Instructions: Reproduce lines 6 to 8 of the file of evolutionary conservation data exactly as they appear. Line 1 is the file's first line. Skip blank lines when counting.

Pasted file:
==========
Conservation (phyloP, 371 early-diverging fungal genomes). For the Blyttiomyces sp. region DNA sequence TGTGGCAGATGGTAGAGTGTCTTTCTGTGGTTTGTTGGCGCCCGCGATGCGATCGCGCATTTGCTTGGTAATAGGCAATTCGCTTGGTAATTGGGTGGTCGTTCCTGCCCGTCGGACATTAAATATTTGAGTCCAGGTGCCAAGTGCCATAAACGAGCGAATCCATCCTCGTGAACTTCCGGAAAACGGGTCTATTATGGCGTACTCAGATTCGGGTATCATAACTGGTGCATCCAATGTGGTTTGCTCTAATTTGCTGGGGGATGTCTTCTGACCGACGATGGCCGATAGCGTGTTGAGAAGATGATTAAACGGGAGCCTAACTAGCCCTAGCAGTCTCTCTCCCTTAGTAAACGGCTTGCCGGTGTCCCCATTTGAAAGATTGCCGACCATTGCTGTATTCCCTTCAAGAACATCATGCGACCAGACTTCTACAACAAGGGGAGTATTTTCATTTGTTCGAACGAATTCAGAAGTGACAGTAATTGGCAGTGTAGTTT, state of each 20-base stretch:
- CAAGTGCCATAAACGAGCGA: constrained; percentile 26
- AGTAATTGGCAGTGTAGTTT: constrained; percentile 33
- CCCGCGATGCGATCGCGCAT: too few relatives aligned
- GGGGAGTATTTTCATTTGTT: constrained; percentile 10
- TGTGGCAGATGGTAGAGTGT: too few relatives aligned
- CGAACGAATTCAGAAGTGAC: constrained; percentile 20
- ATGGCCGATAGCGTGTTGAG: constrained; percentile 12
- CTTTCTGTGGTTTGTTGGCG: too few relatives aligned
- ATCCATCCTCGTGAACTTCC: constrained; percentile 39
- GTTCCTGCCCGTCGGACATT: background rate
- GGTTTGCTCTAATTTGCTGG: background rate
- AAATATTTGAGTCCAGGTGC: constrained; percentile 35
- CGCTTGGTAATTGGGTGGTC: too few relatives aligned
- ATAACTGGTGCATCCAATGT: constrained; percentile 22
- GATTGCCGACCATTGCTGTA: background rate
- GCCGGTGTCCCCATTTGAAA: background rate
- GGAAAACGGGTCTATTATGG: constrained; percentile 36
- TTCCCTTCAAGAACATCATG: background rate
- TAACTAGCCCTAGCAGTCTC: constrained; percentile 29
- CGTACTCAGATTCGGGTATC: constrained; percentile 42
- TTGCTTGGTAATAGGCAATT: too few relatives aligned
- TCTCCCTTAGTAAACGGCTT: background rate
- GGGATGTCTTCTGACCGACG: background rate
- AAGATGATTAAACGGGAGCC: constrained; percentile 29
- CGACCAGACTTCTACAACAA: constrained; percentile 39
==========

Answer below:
- TGTGGCAGATGGTAGAGTGT: too few relatives aligned
- CGAACGAATTCAGAAGTGAC: constrained; percentile 20
- ATGGCCGATAGCGTGTTGAG: constrained; percentile 12